Astronomers interested in using the SKAO (Square Kilometre Array Observatory) or AtLAST (the Atacama Large Aperture Submillimeter Telescope) now have access to new software to aid future research, their sensitivity calculators.
Sensitivity calculators are used by astronomers to plan observations by calculating how long it would take the observatory to achieve the sensitivity required for their science goals.
These sensitivity calculators have been developed to take into account our best estimates of the telescope performance along with models for the properties of the atmosphere on the sites where each telescope will be based: The Atacama desert in Chile for AtLAST; Southern Africa and Western Australia for SKAO.
The UK ATC is a founding member of the AtLAST consortium. Still in the concept stage, AtLAST is a proposed next-generation 50-metre class single-dish astronomical observatory based in Northern Chile. A collaborative project designed to operate within the sub-millimetre and millimetre wavelength range, it is expected to be powered by sustainable, renewable energy.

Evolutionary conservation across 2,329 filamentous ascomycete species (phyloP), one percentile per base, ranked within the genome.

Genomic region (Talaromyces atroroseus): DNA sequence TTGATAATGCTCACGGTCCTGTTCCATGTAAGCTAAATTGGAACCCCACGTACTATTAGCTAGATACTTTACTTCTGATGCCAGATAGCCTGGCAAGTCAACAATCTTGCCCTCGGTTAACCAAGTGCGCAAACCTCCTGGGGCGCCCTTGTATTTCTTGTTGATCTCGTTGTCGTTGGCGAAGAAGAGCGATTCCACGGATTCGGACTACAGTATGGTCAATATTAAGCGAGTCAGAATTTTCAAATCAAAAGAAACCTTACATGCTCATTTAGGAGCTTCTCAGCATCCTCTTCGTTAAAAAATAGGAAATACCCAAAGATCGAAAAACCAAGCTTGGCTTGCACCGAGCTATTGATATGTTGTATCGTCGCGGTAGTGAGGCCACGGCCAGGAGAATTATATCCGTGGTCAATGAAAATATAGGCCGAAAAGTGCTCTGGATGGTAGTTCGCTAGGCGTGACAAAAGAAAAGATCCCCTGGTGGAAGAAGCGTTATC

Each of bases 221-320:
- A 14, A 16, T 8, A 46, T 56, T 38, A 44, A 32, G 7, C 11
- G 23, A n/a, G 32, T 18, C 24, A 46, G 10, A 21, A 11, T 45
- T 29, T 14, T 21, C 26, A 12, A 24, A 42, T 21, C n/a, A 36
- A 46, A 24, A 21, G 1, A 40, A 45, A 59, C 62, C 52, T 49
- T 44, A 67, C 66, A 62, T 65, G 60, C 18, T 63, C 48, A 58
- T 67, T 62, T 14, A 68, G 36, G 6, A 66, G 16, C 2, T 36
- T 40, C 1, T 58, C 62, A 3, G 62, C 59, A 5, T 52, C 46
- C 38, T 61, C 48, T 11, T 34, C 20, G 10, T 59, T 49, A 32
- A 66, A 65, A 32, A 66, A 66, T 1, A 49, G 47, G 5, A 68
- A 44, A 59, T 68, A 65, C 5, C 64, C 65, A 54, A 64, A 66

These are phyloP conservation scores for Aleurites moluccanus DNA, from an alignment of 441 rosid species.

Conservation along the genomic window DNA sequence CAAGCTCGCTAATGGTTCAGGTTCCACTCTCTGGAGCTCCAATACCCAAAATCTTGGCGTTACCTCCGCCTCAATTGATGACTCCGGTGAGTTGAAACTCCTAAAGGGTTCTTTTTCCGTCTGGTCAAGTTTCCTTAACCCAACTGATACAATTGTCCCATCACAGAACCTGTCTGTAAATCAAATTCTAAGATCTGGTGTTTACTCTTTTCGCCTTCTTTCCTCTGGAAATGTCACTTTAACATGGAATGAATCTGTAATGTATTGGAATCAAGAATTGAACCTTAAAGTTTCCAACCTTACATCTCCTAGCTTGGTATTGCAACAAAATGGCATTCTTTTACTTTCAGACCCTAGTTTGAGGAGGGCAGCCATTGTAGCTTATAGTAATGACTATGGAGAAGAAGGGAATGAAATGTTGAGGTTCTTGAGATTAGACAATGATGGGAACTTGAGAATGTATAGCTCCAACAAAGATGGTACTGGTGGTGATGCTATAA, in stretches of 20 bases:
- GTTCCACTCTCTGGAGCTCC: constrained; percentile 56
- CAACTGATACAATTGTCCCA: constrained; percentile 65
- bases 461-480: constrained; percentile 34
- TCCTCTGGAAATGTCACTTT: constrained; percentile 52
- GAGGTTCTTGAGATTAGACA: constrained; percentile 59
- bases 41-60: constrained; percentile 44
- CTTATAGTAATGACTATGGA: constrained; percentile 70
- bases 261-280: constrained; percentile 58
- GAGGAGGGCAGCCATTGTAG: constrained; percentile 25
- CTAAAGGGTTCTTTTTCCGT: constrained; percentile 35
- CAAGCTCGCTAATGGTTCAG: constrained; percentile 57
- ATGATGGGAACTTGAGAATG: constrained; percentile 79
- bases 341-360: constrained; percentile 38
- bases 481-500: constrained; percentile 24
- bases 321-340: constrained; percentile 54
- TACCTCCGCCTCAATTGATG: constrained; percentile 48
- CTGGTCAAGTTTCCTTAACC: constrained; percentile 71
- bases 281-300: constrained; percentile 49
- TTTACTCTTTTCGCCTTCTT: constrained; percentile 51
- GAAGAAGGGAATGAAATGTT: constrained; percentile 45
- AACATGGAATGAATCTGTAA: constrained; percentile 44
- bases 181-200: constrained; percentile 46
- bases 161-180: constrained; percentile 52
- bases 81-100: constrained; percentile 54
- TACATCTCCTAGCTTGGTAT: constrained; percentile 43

The AtLAST Sensitivity Calculator was developed through the combined effort of scientists and engineers at the UK ATC, with inputs from scientists throughout the consortium. The software was written in Python and is already being used by scientific working groups. The web client version has now been incorporated into the AtLAST website.
Construction of the SKAO began in 2021 and once completed will consist of 197 dishes for SKA-MID and more than 130,000 low-frequency antennas for SKA-LOW. A collaboration between over 20 countries, the UK ATC is playing a key role in developing the software that leads from scientific idea through proposal handling, project scheduling and observation execution.
Development of the SKAO sensitivity calculator was coordinated by the Department of Science Operations based at SKAO GHQ at Jodrell Bank, with the majority of the code written and tested by software developers based at the UK ATC. It allows users to estimate performance for both continuum and spectral-line observations, with a pulsar-search mode under active development.
These public resources are now open for anyone to use so that they can see what new scientific discoveries and breakthroughs they could accomplish using AtLAST or SKAO.
Access the AtLAST Sensitivity Calculator.
Access the SKAO Sensitivity Calculator.